He was a outspoken supporter for human rights and used his influence to effect political change. He died in Italy in 2005. It had been announced in July of 2013 that he’d be declared a saint in April of the next year. His mom died when he was 9 years old, and his older brother Edmund expired when he was 12.
Growing up, John Paul was fit and loved skiing and swimming. He went to Krakow’s Jagiellonian University in 1938 where he revealed an interest in theatre and poetry. The school was closed the following year by Nazi troops throughout the German occupation of Poland. Planning to be a priest, John Paul started studying in a secret seminary run by the archbishop of Krakow.
John Paul spent two years in Rome where he completed his doctorate in theology. He returned to his native Poland in 1948 and served in a number of parishes in the vicinity of Krakow. Considered among the Catholic Church’s leading thinkers, he participated in the Second Vatican Council—occasionally called Vatican II. The council started reviewing church doctrine in 1962, holding several sessions within the span of the following couple of years. As an associate of the council, John Paul helped the church to examine its status on earth.
In 1978, John Paul made history by becoming the very first non-Italian pope in over four hundred years. As the leader of the Catholic Church, he traveled the world, seeing over 100 nations to propagate his message of religion and peace. However he was close to home when he confronted the biggest danger to his life. Luckily, he could recuperate from his injuries and afterwards forgave his attacker.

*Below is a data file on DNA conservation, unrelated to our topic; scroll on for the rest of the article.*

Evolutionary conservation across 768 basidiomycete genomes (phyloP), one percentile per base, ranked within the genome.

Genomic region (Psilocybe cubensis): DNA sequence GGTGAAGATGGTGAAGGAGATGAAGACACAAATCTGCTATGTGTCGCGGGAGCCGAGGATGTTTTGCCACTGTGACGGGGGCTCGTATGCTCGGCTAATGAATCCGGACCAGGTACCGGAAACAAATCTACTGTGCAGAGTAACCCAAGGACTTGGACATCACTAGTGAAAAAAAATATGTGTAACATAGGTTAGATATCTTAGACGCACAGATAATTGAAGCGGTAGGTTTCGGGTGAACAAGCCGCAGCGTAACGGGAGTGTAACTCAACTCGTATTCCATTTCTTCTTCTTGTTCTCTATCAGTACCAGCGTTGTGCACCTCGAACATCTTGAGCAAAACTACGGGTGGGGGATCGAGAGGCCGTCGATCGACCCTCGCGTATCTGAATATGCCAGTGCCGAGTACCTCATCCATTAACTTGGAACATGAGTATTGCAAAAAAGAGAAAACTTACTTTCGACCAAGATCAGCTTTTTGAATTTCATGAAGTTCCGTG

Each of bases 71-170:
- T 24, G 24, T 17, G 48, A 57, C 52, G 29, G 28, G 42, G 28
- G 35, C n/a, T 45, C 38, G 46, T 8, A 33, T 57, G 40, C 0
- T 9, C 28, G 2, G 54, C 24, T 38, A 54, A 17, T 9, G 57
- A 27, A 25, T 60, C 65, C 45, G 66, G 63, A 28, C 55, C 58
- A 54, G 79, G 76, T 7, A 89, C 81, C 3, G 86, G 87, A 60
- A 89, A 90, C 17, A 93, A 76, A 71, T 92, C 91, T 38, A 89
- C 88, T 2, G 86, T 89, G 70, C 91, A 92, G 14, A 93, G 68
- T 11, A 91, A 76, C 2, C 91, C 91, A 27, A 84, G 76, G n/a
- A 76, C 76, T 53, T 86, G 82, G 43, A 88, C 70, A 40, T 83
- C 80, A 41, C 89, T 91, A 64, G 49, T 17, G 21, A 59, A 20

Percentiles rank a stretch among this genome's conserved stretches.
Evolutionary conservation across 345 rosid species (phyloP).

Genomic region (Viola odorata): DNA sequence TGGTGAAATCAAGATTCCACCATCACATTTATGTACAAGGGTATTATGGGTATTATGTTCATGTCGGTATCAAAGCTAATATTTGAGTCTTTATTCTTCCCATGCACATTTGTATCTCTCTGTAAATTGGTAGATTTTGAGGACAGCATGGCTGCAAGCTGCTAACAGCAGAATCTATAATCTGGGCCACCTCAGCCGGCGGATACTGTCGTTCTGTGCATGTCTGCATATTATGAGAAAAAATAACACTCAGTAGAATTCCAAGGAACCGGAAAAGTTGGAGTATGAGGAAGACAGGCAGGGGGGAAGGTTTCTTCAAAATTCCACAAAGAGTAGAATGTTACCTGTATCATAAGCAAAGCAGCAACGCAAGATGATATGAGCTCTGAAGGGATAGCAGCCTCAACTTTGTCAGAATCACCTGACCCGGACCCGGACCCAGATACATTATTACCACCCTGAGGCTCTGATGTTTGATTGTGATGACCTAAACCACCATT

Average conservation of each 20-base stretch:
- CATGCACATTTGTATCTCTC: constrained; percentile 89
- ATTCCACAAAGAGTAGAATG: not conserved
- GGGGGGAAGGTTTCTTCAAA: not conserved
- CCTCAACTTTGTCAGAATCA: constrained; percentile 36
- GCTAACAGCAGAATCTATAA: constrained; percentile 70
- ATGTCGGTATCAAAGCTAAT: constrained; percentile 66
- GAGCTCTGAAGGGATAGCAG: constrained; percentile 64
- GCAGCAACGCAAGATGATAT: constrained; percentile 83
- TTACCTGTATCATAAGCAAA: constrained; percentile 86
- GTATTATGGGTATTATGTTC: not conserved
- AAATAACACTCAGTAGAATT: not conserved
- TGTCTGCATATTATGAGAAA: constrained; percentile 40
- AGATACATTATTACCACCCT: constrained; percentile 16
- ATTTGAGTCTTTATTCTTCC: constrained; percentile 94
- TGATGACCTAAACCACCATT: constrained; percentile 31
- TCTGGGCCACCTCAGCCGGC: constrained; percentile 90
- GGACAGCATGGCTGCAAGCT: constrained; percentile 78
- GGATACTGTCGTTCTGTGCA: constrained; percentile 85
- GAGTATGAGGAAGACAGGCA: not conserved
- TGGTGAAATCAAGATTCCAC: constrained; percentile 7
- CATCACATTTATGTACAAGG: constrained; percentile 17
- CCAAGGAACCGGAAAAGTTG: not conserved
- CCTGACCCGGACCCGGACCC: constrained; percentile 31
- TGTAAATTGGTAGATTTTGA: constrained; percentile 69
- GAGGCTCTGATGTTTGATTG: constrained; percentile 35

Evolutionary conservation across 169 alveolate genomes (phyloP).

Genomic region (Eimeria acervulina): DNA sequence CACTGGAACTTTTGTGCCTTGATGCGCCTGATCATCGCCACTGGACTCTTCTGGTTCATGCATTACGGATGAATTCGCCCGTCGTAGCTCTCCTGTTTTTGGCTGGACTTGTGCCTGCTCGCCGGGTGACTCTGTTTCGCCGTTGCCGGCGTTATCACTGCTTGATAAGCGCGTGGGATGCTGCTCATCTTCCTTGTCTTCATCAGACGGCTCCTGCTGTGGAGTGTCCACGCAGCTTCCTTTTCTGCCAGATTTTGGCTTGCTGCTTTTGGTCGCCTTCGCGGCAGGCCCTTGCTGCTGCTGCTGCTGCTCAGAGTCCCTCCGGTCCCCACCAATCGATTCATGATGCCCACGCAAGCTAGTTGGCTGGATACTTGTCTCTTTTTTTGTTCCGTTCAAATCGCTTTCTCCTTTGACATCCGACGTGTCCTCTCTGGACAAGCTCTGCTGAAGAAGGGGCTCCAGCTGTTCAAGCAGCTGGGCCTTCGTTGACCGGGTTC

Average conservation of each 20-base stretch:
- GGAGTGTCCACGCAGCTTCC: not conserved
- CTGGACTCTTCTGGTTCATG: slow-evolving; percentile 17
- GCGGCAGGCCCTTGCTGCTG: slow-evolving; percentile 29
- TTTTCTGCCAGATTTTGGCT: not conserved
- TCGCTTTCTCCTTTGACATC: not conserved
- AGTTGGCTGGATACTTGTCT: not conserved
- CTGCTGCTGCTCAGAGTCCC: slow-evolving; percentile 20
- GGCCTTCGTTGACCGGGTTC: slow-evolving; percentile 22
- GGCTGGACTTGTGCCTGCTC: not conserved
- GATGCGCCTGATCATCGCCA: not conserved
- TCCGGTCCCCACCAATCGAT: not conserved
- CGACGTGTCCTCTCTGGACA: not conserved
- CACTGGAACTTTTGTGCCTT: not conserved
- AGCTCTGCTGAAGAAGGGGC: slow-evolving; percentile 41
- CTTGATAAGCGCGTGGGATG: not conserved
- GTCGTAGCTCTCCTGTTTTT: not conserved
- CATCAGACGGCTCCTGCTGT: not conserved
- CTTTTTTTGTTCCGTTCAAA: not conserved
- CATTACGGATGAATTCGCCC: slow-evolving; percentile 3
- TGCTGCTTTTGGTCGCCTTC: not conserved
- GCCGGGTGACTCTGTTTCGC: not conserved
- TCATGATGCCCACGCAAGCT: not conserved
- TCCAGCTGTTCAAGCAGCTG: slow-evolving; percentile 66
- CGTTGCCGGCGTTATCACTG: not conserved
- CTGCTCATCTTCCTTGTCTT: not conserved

A outspoken advocate for human rights, John Paul frequently spoke out about enduring on earth. He held powerful positions on many issues, including his opposition to capital punishment. A magnetic figure, John Paul used his influence to produce political change and is credited with all the fall of communism in his native Poland. He wasn’t without critics, however. Some have said that he could be nasty with those who differed with him and that he wouldn’t endanger his hardline position on specific problems, like contraception.
In his later years, John Paul’s health seemed to be neglecting. At public appearances, he went slowly and looked unsteady on his feet. He also clearly trembled at times. Among his physicians also revealed that John Paul had Parkinson’s disease, a brain disorder frequently characterized by shaking, in 2001. However there was never any official statement about his sickness in the Vatican.
John Paul II died on April 2, 2005, in the age of 84, at his Vatican City home. More than THREE million people waited in line to say goodbye to their own cherished religious leader at St. Peter’s Basilica before his funeral on April 8. On July 5, 2013, waving the most common five-year waiting period, the Vatican declared the Roman Catholic Church would hold Pope John Paul II a saint, and the canonization service would probably occur inside the next 16 months.
On September 30, 2013, Pope Francis declared the canonizations of Pope John Paul II and Pope John XXIII would happen on April 27, 2014. The statement of Pope John Paul II’s canonization came after the Vatican disclosed that two miracles were attributed to the late pope. The next miracle affected a 50-year old girl, who asserted that she was healed of a brain aneurysm following a photo of Pope John Paul II spoke to her. The official sainthood service, held on April 27, 2014, brought together four popes. Pope Francis directed the occasion to elevate Pope John Paul II and Pope John XXIII to sainthood, that was likewise attended by Francis’s forerunner Emeritus Pope Benedict.